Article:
Wednesday, May 15, 2013

Imaginary Numbers

As they used to say on the old Monty Python Flying Circus show, “And Now for Something Completely Different”!

Imaginary Numbers are not something that most of us run into, and only a small percentage of us will ever find a use for them in our jobs. They do come up as a topic in most Math Curriculums, however.

For those of us who have not had a math class in a long while, (or if you were not a Math Geek like me), an Imaginary Number is a number that can be written as a real number multiplied by the imaginary unit i. The Square of i is -1. An imaginary number has a negative or zero square. For example, 5i is an imaginary number, and its square is -25.

In terms of imaginary numbers, the Square Root of -4 is 2i.

Weird stuff, I know. Real-World applications can be found in Engineering and Scientific fields. They are nothing terribly new, as they were conceived as far back as the ancient Greeks (by a smart guy be the name of Heron of Alexandria).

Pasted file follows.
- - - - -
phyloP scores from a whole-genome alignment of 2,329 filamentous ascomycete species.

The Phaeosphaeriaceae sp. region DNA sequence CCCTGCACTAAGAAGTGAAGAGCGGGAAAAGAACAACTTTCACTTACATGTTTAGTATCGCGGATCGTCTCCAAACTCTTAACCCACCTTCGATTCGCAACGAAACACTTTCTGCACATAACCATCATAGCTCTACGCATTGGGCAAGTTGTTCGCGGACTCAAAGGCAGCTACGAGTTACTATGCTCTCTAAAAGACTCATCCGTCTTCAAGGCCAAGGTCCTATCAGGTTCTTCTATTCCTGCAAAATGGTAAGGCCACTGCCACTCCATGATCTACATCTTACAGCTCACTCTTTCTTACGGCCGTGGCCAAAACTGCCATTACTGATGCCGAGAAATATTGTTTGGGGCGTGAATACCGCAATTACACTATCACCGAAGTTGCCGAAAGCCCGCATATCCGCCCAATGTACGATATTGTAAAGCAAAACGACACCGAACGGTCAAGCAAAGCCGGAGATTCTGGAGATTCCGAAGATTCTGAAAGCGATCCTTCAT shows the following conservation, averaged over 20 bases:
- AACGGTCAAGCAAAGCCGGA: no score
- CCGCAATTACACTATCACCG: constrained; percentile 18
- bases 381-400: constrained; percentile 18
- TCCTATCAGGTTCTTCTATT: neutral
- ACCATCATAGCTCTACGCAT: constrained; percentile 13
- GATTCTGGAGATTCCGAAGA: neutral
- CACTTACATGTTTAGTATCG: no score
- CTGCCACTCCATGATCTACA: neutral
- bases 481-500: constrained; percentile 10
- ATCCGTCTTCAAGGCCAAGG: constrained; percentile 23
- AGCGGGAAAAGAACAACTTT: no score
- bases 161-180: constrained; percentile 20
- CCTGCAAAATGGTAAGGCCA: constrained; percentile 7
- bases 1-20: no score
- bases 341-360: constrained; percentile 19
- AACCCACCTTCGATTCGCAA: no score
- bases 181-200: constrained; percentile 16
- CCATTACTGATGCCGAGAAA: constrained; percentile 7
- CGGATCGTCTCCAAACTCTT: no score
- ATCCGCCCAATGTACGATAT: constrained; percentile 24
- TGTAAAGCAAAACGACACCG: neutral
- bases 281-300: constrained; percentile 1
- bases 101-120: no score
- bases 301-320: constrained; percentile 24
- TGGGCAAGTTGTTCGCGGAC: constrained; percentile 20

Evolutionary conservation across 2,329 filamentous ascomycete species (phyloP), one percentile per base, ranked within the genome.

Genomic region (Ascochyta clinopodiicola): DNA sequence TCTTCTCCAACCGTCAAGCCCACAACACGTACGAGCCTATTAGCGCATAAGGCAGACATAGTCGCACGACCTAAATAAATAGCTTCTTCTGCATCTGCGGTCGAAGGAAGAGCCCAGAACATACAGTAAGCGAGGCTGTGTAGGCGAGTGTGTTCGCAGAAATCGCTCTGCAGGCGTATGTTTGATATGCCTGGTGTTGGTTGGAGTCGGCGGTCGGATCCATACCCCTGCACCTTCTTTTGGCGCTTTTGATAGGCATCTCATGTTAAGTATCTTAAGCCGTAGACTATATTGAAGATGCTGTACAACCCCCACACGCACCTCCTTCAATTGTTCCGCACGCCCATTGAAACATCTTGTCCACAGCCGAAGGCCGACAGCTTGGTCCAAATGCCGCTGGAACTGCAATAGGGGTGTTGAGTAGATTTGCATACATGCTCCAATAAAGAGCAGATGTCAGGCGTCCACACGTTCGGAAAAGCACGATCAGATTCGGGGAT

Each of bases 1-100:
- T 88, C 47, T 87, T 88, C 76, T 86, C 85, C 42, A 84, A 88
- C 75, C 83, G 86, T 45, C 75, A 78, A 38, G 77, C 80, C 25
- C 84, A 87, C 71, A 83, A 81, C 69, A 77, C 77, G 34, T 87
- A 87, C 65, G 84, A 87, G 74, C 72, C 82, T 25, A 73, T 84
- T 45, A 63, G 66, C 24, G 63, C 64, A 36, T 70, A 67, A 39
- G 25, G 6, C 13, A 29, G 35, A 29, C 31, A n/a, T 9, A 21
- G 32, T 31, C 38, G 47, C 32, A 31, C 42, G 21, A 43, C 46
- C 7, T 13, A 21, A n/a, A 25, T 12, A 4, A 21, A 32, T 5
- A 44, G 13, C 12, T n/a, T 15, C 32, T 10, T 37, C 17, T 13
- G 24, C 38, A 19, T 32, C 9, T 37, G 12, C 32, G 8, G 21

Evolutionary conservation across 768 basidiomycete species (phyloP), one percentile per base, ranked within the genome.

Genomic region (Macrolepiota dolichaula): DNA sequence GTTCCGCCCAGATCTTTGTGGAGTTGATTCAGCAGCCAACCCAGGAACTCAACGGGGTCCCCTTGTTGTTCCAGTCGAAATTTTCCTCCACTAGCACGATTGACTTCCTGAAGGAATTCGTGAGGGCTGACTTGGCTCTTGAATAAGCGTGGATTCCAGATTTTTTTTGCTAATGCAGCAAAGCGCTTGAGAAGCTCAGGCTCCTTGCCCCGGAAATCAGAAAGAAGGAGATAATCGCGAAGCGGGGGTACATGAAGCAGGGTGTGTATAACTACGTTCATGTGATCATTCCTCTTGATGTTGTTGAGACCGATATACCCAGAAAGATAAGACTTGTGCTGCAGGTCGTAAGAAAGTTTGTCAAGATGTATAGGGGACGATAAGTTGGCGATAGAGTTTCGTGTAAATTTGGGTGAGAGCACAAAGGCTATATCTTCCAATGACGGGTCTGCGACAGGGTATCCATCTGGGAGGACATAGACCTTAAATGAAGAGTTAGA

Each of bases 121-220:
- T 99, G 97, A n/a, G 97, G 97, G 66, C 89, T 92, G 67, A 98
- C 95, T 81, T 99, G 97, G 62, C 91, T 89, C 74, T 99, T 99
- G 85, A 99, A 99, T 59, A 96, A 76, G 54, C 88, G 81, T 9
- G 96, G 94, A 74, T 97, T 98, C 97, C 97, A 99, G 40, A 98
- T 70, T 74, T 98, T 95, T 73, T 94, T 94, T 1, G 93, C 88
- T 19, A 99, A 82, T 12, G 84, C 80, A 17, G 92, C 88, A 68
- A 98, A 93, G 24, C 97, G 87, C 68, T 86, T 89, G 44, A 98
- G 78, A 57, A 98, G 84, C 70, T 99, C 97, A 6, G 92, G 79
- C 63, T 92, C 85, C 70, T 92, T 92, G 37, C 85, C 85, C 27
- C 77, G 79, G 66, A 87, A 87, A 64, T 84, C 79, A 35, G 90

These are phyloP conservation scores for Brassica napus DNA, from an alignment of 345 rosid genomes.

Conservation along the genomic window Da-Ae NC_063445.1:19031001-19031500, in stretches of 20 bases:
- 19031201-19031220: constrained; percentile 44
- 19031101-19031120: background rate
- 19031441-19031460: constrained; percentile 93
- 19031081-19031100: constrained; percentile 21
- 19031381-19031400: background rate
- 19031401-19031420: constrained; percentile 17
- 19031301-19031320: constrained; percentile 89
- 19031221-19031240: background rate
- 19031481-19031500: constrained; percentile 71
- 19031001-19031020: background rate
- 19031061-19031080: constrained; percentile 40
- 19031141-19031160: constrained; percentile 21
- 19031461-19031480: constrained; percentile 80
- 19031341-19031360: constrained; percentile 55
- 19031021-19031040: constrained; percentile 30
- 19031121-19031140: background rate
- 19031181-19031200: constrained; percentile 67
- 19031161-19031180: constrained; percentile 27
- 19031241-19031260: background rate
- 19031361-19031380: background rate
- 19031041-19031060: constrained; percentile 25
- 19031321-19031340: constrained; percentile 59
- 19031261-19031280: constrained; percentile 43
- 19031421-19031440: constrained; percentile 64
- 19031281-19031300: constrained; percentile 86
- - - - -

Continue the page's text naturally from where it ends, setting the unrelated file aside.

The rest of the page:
Imaginary Numbers in Microsoft Excel

Interestingly enough, Excel can handle these quirks of the math world. It even has a couple of specially designed functions to deal with Imaginary and Complex (expressed in the form a + bi, where a and b are real numbers and i is the imaginary unit, where i2 = −1).

The Imaginary function operates with the syntax:

The Complex function uses this syntax:
   =COMPLEX(realnumber, inumber, [syntax])

There are also several innate Excel tools for using imaginary numbers with your typical arithmetic functions of addition, multiplication, etc.

I suspect that I know what you may be thinking, “What does this have to do with me?”. Well, I wouldn’t be surprised if your son or daughter encounters Imaginary Numbers in school some time, and wouldn’t it Rock if you could show them how to do this in Excel?

He or she might even think you are pretty smart. Imagine that!

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